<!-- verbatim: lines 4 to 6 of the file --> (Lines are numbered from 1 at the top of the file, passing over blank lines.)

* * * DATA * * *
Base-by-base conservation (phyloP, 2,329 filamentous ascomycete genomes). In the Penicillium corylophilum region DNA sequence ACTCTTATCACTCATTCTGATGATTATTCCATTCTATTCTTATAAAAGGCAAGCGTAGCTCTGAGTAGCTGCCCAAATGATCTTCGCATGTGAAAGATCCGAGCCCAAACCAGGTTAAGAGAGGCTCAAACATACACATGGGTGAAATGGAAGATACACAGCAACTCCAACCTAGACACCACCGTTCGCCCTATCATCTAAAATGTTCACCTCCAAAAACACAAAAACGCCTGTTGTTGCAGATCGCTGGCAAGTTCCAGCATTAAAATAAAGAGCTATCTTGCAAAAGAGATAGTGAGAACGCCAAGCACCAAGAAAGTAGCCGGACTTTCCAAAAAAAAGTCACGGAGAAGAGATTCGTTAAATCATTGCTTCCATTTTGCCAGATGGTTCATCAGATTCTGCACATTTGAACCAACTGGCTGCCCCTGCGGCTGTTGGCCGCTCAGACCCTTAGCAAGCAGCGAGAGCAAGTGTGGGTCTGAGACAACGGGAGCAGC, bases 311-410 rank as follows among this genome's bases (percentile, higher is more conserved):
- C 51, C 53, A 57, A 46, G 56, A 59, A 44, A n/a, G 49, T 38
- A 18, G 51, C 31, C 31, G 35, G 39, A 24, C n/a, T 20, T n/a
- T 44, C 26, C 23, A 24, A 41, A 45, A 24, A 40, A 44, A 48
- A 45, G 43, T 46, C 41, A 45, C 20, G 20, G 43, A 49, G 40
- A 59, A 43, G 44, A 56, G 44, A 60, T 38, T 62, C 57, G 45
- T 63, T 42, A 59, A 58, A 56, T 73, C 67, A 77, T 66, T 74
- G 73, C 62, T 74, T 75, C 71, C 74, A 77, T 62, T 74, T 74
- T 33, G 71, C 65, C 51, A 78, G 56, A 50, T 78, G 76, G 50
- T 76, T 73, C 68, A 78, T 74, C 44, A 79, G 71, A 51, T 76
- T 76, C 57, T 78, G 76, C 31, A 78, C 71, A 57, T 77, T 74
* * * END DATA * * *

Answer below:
- T 44, C 26, C 23, A 24, A 41, A 45, A 24, A 40, A 44, A 48
- A 45, G 43, T 46, C 41, A 45, C 20, G 20, G 43, A 49, G 40
- A 59, A 43, G 44, A 56, G 44, A 60, T 38, T 62, C 57, G 45